I slid into the cockpit of the car with a quick spike in adrenaline coursing through my veins. Having some experience with high-horsepower hotrods since junior high, the thrill of crawling into the driver’s seat of a new, mid-engine Corvette was something else entirely. Yes, I finally fulfilled a dream of driving a Corvette in Bowling Green.
The track was sleepy on a weekday, and while I’d thought about the experience a bit before driving up to Bowling Green, the reality of it didn’t truly sink in until I saw a line of six Corvettes on an empty racetrack. “I’m about to mash the throttle in one of those,” I thought, my pulse quickening. The goosebumps didn’t subside one iota when we got into the seats and I was shown how to start it up, horsepower gurgling in the chambers and echoing in my ears.
This post is in partnership with Visit Bowling Green. All track photos are by ABI Photography.
My history with hotrods
My dad was an avid hotrodder who grew up in the 50s; he and his brother owned a matching pair of ’57 Bel Air Chevys, and very early on in life, this passion was transmitted to me.
When I was 14, he bought another Chevy, this time an early 70’s pickup truck that had a tuned dragster engine beneath the hood. It had a 350-cubic-inch motor, port and polished heads, hydraulic lifters, headers, a Holly carburetor and a high lift camshaft, making it a fire breathing beast of a power plant that I put to good use by wearing out the rear rubber and letting the factory installed smoke drift into the neighborhood while in high school.
Having spun the rods or floated the lifters a few times on that truck because I have a chunk of lead in my right foot, I quickly learned how to remove, rebuild and reinstall these engines. My auto shop teacher was a saint and these projects consumed the every day. This marked the start of a love affair with oil, horsepower and the thrill of acceleration that occurs when you’re in the driver’s seat of an American-made muscle car.
Visiting NCM Motorsports Park
The National Corvette Museum built its $20 million, dual-track motorsports park in 2013; today, it is one of the best race tracks in America that allows drivers to bring their own vehicle for some laps. We arrived on a crisp fall morning, Kristin immediately crawling into the passenger’s seat after we got a quick briefing about the racetrack. We would be chasing a driver over four laps on the 3.15-mile closed course. This was to ensure that we got the maximum benefit of the experience instead of poking around and having to test the unfamiliar environment of a twisty track, and it was really helpful for me to have a vehicle in front.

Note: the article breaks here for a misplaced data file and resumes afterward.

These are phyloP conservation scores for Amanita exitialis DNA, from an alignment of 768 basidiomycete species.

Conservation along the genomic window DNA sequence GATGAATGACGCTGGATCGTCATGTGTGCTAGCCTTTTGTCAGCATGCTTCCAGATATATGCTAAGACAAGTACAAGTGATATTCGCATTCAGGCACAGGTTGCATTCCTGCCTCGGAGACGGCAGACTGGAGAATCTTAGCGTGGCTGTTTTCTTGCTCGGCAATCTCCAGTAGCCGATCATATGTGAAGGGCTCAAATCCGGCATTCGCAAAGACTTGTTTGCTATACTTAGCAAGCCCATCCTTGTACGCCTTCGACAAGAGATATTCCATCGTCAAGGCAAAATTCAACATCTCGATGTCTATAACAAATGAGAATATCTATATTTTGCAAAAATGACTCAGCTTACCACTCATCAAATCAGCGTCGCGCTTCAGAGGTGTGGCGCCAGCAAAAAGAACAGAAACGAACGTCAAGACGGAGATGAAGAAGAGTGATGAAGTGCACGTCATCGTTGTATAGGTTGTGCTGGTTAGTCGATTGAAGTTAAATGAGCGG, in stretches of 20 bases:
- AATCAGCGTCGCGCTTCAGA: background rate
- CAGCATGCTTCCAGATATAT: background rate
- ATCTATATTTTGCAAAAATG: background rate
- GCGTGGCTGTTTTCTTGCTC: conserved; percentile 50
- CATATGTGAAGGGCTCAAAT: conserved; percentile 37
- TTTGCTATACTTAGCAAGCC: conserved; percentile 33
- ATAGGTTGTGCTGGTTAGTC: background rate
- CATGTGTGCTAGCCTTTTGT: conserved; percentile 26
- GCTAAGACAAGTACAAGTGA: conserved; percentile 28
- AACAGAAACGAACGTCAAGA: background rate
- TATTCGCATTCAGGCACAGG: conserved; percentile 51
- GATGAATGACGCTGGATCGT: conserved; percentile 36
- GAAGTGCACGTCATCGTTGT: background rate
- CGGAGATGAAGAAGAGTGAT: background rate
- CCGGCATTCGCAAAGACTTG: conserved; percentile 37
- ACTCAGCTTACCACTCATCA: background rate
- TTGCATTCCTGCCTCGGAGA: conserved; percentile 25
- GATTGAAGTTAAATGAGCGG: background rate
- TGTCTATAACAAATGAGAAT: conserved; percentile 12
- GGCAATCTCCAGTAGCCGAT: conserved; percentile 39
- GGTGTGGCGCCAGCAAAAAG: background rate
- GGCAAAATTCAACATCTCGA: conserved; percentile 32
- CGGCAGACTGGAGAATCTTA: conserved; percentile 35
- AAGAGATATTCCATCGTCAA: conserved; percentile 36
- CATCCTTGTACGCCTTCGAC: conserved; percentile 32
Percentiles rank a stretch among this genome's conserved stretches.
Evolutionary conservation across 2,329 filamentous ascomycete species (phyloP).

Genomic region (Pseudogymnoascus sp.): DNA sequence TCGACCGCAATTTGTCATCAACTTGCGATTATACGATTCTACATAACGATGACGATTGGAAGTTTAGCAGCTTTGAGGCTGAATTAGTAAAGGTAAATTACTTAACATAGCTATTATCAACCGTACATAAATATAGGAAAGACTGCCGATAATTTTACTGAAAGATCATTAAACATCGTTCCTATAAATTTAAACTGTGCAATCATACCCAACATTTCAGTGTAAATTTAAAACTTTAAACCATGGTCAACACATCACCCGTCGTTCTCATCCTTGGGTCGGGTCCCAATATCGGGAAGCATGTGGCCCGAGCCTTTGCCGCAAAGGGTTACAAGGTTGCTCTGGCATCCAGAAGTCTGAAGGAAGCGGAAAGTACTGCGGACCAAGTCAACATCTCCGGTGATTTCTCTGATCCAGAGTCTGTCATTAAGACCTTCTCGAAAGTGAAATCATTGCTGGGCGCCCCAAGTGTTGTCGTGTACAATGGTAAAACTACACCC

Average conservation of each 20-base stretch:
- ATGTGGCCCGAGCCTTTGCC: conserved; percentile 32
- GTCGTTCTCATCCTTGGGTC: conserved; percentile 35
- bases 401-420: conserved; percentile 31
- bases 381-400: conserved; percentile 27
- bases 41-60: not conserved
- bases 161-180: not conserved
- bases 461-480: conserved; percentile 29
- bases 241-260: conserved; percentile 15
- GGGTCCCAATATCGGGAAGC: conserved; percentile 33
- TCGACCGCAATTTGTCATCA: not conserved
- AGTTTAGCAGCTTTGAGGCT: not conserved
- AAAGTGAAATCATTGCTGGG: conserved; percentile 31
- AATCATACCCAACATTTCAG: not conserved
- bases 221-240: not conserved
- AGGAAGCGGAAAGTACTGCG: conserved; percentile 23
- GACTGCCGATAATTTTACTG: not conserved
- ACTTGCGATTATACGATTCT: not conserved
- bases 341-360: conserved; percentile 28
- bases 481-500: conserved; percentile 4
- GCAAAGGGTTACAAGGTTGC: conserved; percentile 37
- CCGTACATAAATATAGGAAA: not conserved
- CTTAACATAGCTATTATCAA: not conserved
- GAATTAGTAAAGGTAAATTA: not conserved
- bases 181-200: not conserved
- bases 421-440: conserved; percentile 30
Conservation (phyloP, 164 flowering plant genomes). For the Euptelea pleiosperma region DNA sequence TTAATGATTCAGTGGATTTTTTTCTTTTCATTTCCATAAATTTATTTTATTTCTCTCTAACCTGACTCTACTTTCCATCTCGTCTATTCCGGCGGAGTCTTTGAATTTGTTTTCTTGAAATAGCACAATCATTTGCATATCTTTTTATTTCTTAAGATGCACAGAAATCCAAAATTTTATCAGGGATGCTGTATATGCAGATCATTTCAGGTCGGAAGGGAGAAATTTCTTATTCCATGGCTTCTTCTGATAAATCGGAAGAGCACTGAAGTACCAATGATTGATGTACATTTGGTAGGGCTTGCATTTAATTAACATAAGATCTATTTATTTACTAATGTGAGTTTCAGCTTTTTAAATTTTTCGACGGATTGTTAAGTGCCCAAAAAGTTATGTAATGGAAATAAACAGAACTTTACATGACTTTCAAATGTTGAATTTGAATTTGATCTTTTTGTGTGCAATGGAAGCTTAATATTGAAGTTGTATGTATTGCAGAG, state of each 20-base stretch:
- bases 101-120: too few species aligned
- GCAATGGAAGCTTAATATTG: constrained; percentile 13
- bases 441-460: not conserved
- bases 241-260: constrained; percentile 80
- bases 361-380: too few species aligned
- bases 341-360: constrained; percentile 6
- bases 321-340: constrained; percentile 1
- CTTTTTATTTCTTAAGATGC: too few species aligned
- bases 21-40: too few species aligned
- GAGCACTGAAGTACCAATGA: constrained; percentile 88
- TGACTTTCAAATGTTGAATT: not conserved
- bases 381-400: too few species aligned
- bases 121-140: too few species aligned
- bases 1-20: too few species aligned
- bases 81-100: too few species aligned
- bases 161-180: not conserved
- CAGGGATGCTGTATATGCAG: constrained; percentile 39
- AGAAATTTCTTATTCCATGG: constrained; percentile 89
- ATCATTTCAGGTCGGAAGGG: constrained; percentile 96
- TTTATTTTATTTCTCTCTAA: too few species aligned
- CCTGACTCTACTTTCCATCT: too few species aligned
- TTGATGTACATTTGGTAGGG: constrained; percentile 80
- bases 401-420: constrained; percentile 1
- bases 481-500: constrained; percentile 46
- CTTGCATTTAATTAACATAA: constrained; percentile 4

Right out of the gate and after we’d passed the pitstop area, the pace driver punched it and it was on. He told me prior to hopping into his new-model Camaro that if I fell behind he’d ease off the throttle slightly to let me catch up. While he most definitely needed to do that occasionally, we caught him a few times and triggered the traction control system often as I unleashed the 500 horsepower beneath the hood of this cherry-red animal.
The course itself has a handful of high acceleration corridors with numerous technical chicanes and blind drops, making it a worthy challenge to a racecar like the Corvette. When we were leaving a couple of earlier model Vettes were lining up for some fun runs and the manager told us that car clubs from across the region come in on a regular basis bringing in their own hotrods, including foreign models.
A tornado swept through Bowling Green last year, and while it thankfully did no damage to the track, the storm ruined all of their outbuildings. As a result, NCM Motorsports Park is undergoing some big upgrades and renovations that will include a rooftop bar and are estimated to be complete in winter 2024. In the meantime, the track is still very much open for business.
Touring National Corvette Museum
After a morning at the track, the National Corvette Museum was a natural next stop. I’ve been to a lot of car museums over the years and this destination is by far the most interesting, thorough and timeless for an American hotrodder.
It is a gorgeous edifice that personifies the bespoke, peel-your-face-off hotrod and well worth the visit, even if you don’t drive.
Simply put, they have every Corvette model through the years and many, many one-of-a-kind versions that will knock your socks off in their rarity.
The site of the museum is perhaps most famously the very spot where a sinkhole opened up in 2014 and gobbled eight Corvettes. Luckily, no one was injured, and the museum now has an exhibit at the site of the sinkhole that explains this natural phenomenon.
Touring the Bowling Green Assembly Plant
To cap off your experience driving a Corvette in Bowling Green, head across the street to the assembly plant, the only facility in the world that manufactures and builds Chevrolet Corvettes. Bowling Green Assembly has produced more than a million Corvettes since it opened in 1981 and, for the first time in five years, is opening to the public for tours after GM invested $439 million in a new paint shop and other facility upgrades.
So, what say you: Would you slip behind the wheel of a C8 Corvette and chase a lap car?